I agree, because as you mention, the curators are struggling too, as well as artists. Hell we’re all struggling, artists or not. So in my opinion, this “heavy curation” or “rise of the curator” (even the “everything is curated” symptom) signals a sort of precarity, a loss of authorship and ownership experienced by ALL individuals (artists and curators, teachers and construction workers, etc.); it’s an attempt to regain autonomy when a neoliberal capitalist economy has strippped us of all of our worth. I think it’s important to avoid a situation of artists pointing fingers at curators and vice versa–these two groups should be allies, and I would even further argue, they should ally with non-artists/other precarious laborers.

The institution bit is a little more tricky, but related I think. Institutions are in crisis because people are in crisis. Curators (people) have a unique role in the crisis, hopefully figuring out some sort of solution, resolution, or new direction/future.

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The Kochi-Muziris Biennale in India was artist initiated and remains artist curated to adress this issue, amongst other pressing matters, currently facing the Indian art scene. Artists curating artists is not without its own set of problematics, but the conversation is very different in nature. I would say from experience that artists are perhaps more sympathetic towards the autonomy of their fellow artists and are less likely to intellectually coerce or overpower in matters of creative output. To counter this it may be said that artists can foreground their subjectivity whilst the curator has to remain objective and historically accurate in their choices. It seems to be a growing debate and one which may continue for some time, especially in an era when many more artists are beginning to self organise and curate exhibitions of all sizes.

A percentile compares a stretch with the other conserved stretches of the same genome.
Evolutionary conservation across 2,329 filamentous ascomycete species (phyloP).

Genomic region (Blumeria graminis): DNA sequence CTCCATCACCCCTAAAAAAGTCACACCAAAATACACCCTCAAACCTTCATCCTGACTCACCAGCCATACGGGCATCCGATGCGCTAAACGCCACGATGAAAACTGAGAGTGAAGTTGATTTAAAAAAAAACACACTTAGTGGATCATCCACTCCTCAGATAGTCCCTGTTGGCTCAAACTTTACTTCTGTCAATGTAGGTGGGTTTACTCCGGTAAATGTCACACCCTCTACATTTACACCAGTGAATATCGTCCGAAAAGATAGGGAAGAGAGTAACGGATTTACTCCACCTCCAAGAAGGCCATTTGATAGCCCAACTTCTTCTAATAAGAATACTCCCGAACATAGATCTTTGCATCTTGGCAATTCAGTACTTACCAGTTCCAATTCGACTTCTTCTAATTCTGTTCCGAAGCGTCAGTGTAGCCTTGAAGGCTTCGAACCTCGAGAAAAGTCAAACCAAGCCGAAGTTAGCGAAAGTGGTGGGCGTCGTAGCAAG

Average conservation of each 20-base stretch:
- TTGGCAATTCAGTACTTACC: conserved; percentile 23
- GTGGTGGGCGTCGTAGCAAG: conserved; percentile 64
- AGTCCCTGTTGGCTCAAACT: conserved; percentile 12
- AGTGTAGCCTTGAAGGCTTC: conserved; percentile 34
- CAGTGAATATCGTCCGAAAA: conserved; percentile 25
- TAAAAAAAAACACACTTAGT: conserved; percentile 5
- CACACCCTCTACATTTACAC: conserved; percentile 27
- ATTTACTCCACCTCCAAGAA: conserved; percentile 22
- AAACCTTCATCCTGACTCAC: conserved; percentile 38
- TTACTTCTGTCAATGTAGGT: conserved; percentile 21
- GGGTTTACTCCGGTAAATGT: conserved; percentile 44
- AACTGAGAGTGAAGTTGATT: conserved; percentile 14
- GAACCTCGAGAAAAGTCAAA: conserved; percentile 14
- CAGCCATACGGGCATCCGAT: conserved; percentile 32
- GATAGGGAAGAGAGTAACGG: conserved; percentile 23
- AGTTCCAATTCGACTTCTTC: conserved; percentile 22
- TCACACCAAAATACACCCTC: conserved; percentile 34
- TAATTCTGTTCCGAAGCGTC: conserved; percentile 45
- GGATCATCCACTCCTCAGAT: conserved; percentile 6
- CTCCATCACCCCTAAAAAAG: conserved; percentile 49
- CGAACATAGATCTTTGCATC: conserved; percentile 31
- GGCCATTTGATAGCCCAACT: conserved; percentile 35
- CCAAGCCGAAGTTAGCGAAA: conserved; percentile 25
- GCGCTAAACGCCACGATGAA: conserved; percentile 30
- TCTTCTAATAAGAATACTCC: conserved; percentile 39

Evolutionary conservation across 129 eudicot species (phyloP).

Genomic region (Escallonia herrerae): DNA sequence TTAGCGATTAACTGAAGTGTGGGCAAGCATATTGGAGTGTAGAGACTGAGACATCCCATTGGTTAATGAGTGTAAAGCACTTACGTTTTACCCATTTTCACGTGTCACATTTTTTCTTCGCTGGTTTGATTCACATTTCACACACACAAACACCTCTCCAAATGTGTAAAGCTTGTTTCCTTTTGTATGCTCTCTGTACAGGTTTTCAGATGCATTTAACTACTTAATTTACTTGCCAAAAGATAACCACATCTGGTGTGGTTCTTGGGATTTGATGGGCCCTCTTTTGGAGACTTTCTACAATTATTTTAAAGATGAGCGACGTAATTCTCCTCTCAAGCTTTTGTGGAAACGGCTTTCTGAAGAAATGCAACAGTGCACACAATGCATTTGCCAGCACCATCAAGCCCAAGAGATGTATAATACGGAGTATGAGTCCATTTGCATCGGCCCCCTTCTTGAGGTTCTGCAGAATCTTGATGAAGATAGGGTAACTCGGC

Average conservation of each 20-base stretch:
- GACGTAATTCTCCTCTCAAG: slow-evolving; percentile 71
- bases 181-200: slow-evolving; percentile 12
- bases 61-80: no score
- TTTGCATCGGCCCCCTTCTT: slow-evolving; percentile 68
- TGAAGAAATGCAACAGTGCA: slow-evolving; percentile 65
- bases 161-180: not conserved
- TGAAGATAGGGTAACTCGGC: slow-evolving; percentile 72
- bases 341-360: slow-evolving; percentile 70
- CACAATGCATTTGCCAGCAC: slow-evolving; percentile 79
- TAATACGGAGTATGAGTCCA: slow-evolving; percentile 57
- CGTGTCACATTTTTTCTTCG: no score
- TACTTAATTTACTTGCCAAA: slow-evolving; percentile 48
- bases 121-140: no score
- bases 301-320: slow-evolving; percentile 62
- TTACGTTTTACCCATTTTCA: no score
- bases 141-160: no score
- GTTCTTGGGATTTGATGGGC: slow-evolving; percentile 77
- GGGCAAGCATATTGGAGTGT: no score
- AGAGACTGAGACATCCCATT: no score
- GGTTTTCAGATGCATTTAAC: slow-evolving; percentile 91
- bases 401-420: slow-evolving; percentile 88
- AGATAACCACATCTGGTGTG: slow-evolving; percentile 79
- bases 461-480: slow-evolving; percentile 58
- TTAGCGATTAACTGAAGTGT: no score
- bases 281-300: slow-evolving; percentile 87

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Sometimes I question the relevancy of the curator in the future of art. It seems to me that is one of those skills that need to be urgently updated to not disappear.

Perhaps Curators should have to be voted into their office. Otherwise if they lack the respect of the artist they supposedly represent, then maybe it is nothing more than an unwelcome method to control art from saying what it might say on it own. It just seems like an unnecessary layer of authority given to them by who?

Couldn’t agree more. I’m a cartoonist/illustrator. I now go away from social media and create mini zines that I give hand to hand to whoever I meet.